Posted by: Lisa Hill | May 20, 2020

2020 ALS Gold Medal shortlist

The Australian Literature Society (ALS) Gold Medal is awarded annually for an outstanding literary work published in the preceding year. (There’s no money attached to the prize, but the medal is nice.)

Here are the shortlisted books for 2020.  Links on the titles are to Readings bookshop:

Element by Jordie Albiston (poetry)

Nganajungu Yagu by Charmaine Papertalk Green (poetry)

There Was Still Love by Favel Parrett, see my review

Exploded View by Carrie Tiffany, see my review

The Weekend by Charlotte Wood, see my review

I have to confess to being a bit disappointed by these choices.  It’s nice to see the poets there, but good as the shortlisted novels are, I wouldn’t call any of them particularly outstanding, and besides, I look to this prize to acknowledge some of the less-lauded authors of the year.  And if you browse through the 78 eligible novels from 2019 that I’ve reviewed you’ll see some outstanding novels by Carmel Bird, Katherine Johnson, Eliot Perlman, Lucy Treloar, Meg Mundell, Philip Salem, Andrea Goldsmith, Nigel Featherstone, Rohan Wilson and Simon Cleary. And they’re just the ones that I found really memorable, and that will, I think, have longevity, and I limited myself to ten.  And then there’s Gerald Murnane, of course…


The winner will be announced on Monday, 29 June during an online event featuring a talk by one of my favourite authors Anita Heiss. For more information on the prize, click here.


  1. Completely share your disappointment about this list. I rarely read poetry and thus don’t know the two poets, but gosh, how many excellent books/authors have missed out!


    • Yes, I’m the same about poetry. I loved what I read at university, and I’m very fond of modern Australian poetry that I can understand (Anne Elder, Bruce Dawe) but most of what I come across is incomprehensible. So without browsing in a bookshop *sigh* I don’t know if these are the sort of poets I would happily spend my money on. Though I’m not saying that ‘accessibility’ should be a criterion, I wouldn’t have understood a word of Four Quartets without help but having had that help I think it’s great. So I’m leaving the poets out of my disappointment.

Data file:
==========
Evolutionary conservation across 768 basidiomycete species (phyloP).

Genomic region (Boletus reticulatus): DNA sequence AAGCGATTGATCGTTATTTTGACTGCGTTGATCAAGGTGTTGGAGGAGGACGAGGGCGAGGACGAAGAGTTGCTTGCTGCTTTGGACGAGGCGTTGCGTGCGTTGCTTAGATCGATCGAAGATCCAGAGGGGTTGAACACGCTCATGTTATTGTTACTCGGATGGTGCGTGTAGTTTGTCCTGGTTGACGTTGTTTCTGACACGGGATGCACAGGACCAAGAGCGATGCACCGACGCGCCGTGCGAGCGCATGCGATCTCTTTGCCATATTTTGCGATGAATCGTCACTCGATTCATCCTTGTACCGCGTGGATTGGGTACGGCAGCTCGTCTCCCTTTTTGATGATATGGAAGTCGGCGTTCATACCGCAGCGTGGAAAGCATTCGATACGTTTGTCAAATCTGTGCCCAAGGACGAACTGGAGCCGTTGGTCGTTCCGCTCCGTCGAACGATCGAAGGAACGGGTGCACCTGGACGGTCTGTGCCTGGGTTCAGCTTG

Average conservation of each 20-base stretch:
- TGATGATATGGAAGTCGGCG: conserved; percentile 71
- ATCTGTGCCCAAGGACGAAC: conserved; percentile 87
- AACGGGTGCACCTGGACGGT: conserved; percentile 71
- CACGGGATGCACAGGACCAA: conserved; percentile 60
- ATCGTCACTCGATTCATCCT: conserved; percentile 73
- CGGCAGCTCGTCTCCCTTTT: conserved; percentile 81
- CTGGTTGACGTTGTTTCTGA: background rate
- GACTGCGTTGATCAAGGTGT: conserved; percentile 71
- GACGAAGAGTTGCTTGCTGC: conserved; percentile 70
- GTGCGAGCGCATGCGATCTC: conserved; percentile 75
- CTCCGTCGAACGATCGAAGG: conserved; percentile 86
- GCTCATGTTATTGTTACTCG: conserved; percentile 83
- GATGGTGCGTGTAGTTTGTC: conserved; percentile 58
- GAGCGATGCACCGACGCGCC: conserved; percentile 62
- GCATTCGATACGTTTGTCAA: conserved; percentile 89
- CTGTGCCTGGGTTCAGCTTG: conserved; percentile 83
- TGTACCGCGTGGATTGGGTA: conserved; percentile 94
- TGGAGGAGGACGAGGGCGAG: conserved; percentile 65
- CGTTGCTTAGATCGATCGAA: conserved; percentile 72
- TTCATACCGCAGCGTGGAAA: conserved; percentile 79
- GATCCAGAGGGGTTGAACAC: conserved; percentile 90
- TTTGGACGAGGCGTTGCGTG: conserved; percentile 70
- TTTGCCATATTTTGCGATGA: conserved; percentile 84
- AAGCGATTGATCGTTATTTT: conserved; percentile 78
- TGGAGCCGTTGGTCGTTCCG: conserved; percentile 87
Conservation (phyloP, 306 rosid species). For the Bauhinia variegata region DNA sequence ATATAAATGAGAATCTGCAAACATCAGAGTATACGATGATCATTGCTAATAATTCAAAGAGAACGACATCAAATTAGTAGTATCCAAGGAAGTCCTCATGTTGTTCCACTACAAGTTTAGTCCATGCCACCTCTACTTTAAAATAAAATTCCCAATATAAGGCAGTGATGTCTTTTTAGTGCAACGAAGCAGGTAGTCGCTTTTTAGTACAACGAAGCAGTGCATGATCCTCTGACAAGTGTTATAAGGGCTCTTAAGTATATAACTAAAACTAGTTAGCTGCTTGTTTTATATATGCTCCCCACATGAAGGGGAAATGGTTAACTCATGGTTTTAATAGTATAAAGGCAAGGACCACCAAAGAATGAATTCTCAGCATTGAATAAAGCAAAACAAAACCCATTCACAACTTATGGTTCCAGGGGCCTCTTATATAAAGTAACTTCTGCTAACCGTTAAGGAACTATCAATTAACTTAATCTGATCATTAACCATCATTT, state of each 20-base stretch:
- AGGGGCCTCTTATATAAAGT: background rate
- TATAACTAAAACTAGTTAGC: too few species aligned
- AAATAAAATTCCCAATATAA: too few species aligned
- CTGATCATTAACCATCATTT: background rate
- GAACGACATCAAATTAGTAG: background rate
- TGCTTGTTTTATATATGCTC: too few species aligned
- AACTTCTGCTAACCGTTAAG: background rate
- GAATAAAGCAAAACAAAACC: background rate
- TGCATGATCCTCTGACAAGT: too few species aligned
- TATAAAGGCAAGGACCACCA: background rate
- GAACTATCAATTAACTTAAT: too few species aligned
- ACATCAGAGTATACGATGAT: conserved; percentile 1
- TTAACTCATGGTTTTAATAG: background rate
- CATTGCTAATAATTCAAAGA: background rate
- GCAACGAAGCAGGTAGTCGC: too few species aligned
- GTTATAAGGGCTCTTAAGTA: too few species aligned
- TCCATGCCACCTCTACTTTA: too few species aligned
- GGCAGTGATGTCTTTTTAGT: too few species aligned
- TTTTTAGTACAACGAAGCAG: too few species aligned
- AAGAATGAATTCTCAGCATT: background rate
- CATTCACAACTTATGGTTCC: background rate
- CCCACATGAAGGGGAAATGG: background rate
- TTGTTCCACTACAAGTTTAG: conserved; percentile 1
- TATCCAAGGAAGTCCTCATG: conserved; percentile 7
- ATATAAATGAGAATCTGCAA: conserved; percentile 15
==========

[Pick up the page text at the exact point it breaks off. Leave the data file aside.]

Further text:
But I just don’t understand what the ALS criteria for ‘outstanding’ is…


  2. Very disappointing. Strange times indeed.


  3. I don’t know these books so can’t judge personally but I trust your judgement so if none of them are “outstanding” novels in your view, it makes me wonder how they came to their decision


    • Exactly. It’s discouraging for those other really good writers to get left off the shortlists time and again…I can’t help but think there’s some other agenda happening that I don’t know about.


  4. Yup.
    Feel the same way about the Miles Franklin longlist – only 3 or 4 books on the list that I was happy to see….


    • I don’t so much mind a longlist being a bit meh… but a shortlist is more disappointing.

      Liked by 1 person

      • I’m not sure the MF shortlist can be anything but disappointing. The Murname, the Yield & maybe the Birch (haven’t read it yet but plan to). 🤷🏼‍♀️But then what?


        • The MF goes through these phases… shifting between ‘innovative’ choices like including genre fiction so that they get some publicity for being ‘outrageous’, encouragement awards for emerging authors whose work is not ready for serious scrutiny, and other agendas which it is not PC to identify. But it is the only award that insists on telling Australian stories, so I try to be patient with them…

          Liked by 1 person

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